Immaculata Magazine - Winter 2015 - page 32

I MMA C U L ATA MA G A Z I N E * W I N T E R 2 0 1 5
In the fall of 1965, when Sonny and Cher topped the airwaves,
moviegoers flocked to watch
The Sound of Music,
and the Dune
Chronicles captivated America, Jim Mooney arrived on the campus
of Immaculata College. Fifty years later, Mooney is still going
strong, teaching a full class load, and serving as chair of the English/
Communication Department and as advisor to
the campus
literary publication.
“People at Immaculata are just a little nicer, and they treat people just
a little better than other places,” he stated. He noted that after you’re at
Immaculata for a while, you forget that not all places treat people as well
as Immaculata does. “It’s almost like you have to go away from campus
and then come back to appreciate it anew.”
Occupying the same office that he was first assigned, Faculty Center
#30, Mooney has taught American Literature every year for 50 years.
In addition to the literature classes, he has enjoyed teaching linguistics
courses. As many faculty members can attest, there is a real need for the
teaching of basic grammar. He appreciates how instrumental the IHM
Sisters have been in education. He remembered seeing the textbook
Voyages in English,
co-written by Sister Donatus MacNickle, IHM, that
was the quintessential grammar textbook used in grade schools.
As an educator, Mooney has noticed dramatic shifts in college
education over the years. The focus of education is now career training
rather than liberal arts, and he acknowledges that that is a significant loss.
“There is a core canon of knowledge that all educated people knew,”
he stated. “Now parents want to make sure their educational investment
will help their son or daughter become well-trained and employable.”
According to Mooney, in 1965, education was content-oriented as
opposed to skills-oriented. “The pendulum has swung so far in the
opposite direction,” he said. “It’s an entrepreneurial market now.”
Asked how Immaculata has changed over the years, Mooney’s first
response was the most obvious one: IU became coed. But after further
reflection on his campus experience and having served under five college
presidents, he said, “When I first arrived, there were two dining halls: one
for the IHM Sisters and one for the lay faculty.” Now, the Immaculata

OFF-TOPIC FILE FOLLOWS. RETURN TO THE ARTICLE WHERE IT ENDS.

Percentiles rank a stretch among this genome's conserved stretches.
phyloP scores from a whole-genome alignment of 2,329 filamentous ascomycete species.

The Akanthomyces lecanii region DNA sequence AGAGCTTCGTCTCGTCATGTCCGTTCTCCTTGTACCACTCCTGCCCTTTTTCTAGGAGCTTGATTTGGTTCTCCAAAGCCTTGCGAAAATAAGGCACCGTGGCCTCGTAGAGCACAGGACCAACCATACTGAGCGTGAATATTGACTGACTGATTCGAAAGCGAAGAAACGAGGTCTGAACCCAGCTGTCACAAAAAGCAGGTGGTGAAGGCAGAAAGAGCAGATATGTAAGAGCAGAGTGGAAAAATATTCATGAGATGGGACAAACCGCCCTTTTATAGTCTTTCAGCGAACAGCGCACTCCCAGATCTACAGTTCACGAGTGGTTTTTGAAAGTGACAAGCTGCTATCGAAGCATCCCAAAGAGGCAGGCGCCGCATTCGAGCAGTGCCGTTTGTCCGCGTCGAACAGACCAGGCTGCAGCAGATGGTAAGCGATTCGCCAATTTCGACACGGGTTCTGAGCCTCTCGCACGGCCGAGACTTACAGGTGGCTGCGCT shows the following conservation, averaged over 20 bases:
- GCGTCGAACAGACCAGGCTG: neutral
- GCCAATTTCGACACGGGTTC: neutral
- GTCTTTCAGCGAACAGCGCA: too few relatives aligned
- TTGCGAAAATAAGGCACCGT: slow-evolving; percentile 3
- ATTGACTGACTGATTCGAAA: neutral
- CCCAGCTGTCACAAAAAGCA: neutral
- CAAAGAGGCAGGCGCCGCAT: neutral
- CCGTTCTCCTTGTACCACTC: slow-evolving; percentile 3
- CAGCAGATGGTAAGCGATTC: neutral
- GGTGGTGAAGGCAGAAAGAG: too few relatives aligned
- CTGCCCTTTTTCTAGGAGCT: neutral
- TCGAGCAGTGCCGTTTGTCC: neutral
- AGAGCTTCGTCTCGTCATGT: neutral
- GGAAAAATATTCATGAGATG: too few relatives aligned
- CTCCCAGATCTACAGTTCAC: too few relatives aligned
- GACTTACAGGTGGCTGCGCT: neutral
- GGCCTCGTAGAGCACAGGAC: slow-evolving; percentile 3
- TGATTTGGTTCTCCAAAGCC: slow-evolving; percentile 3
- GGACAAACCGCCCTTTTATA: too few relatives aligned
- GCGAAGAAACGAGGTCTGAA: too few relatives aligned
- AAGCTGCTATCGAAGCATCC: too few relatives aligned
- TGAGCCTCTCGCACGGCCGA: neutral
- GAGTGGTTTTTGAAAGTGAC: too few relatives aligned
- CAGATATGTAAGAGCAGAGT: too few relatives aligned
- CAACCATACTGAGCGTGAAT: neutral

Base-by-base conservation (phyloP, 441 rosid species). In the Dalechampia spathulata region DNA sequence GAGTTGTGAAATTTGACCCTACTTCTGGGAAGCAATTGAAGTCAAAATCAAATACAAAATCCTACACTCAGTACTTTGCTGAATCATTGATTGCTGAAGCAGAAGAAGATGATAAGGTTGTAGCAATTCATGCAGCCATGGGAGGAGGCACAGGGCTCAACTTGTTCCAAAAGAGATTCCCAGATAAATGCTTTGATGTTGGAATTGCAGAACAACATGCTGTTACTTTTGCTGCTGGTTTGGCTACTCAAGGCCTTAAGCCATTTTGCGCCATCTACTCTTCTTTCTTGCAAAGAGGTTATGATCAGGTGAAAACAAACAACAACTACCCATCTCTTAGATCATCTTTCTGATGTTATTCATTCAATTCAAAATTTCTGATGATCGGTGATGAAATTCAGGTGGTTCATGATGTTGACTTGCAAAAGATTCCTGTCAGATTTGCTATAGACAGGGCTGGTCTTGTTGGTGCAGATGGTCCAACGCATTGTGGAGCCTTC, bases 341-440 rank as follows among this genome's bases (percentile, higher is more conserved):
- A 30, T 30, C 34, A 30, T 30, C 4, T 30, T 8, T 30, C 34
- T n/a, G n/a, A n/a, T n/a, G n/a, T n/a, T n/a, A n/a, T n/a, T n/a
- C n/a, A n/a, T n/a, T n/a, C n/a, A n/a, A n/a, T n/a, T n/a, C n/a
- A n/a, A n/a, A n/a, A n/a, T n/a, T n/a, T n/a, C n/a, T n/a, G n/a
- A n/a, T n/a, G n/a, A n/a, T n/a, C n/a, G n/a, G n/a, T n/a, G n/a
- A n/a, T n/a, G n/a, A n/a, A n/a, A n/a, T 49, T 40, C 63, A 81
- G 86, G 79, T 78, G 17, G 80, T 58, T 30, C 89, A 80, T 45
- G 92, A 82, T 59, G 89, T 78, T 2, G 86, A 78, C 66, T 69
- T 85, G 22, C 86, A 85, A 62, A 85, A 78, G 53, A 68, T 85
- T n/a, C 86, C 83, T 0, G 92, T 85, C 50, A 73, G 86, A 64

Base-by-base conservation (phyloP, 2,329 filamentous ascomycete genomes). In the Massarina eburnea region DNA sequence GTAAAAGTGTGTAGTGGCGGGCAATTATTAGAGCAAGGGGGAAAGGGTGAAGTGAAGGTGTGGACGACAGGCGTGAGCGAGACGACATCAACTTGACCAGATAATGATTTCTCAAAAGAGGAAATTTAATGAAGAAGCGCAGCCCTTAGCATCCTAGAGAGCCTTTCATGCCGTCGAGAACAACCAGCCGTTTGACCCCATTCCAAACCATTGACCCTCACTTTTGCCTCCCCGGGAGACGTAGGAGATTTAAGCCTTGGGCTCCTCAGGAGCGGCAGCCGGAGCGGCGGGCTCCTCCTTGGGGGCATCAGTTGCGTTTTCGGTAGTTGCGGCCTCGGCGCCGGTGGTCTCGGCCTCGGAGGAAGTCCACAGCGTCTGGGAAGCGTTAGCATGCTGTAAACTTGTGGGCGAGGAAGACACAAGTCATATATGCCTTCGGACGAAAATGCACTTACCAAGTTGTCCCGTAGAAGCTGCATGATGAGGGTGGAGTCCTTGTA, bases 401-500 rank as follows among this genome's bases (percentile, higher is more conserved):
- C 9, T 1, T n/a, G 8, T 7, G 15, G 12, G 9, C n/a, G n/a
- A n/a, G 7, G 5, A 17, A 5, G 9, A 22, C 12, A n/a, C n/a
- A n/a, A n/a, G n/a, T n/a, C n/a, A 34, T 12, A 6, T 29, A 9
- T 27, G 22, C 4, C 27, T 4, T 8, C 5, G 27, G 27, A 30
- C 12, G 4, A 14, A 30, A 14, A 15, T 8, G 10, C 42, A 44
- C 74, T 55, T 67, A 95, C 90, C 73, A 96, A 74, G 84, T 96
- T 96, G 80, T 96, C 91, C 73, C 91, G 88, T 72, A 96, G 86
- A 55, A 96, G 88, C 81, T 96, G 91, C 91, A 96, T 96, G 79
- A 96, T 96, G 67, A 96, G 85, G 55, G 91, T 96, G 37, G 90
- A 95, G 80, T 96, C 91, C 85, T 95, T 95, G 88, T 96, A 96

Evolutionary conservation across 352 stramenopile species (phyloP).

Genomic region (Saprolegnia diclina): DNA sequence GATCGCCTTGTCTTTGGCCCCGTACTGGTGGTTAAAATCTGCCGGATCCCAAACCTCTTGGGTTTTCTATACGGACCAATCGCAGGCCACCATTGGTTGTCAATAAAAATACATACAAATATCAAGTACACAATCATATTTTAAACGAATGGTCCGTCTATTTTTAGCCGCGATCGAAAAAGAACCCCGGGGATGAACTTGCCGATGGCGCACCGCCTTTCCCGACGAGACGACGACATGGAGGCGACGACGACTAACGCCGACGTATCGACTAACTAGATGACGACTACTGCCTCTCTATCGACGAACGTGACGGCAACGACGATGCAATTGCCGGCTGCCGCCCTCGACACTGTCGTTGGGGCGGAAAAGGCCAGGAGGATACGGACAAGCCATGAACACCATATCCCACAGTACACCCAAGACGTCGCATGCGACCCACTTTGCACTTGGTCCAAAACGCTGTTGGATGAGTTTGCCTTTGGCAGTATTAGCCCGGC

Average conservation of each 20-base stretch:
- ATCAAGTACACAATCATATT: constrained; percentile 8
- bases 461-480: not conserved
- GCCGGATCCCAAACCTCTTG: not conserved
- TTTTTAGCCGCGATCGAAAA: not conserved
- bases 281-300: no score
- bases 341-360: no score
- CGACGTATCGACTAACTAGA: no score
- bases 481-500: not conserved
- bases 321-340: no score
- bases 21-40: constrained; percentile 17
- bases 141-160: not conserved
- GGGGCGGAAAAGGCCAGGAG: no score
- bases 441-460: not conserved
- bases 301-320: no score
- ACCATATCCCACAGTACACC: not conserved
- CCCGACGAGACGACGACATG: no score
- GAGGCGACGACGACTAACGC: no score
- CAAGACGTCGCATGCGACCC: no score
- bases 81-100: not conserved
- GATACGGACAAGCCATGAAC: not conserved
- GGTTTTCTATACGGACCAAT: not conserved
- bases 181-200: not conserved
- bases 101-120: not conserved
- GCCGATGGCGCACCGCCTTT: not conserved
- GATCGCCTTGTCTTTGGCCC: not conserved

community “breaks bread together” at multiple locations across campus.
Also, for his first semester of teaching at Immaculata, Mooney had at
least 30 students in each of the five courses he taught as compared to the
9:1 undergraduate student-to-faculty ratio at Immaculata currently. He also
stated that at one point, Humanities was the largest major at Immaculata,
while now Nursing is the major with the highest enrollment.
After over 40 years of educating women, Mooney admits that he found
it “peculiar” at first when the school became coed in 2005. “It was a big
adjustment,” he said. Since then, he has noticed that the caliber of male
students just keeps getting higher each year. He laughs when he says that he
has to compete with the guys for “talk-time” during class.
At some point, he’s not sure exactly when, “Mooneyisms” began. He
coined the term for his students’ sake. He wanted to differentiate his
personal opinion from fact so the students would know the difference,
so he has labeled his “bizarre ideas” as Mooneyisms. If the students don’t
remember anything else from his class, they always fondly recall his
However, those Mooneyisms almost never had a chance to be invented.
“I never intended to become an educator,” he laughed.
His dream job, like many little boys, was to play center field for the New
York Yankees. Once he realized that wasn’t happening, he enrolled at Kings
College, earning his Bachelor of Arts, and then attended graduate school
at Niagara University, completing his master’s degree in one year. He was
bitten by the “teaching bug” one night when a faculty member, who was
feeling ill, asked if he would cover his class the next morning. The subject
for the class: Shakespeare’s sonnets. The rest is history.
1...,22,23,24,25,26,27,28,29,30,31 33,34,35,36,37,38,39,40,41,42,...68
Powered by FlippingBook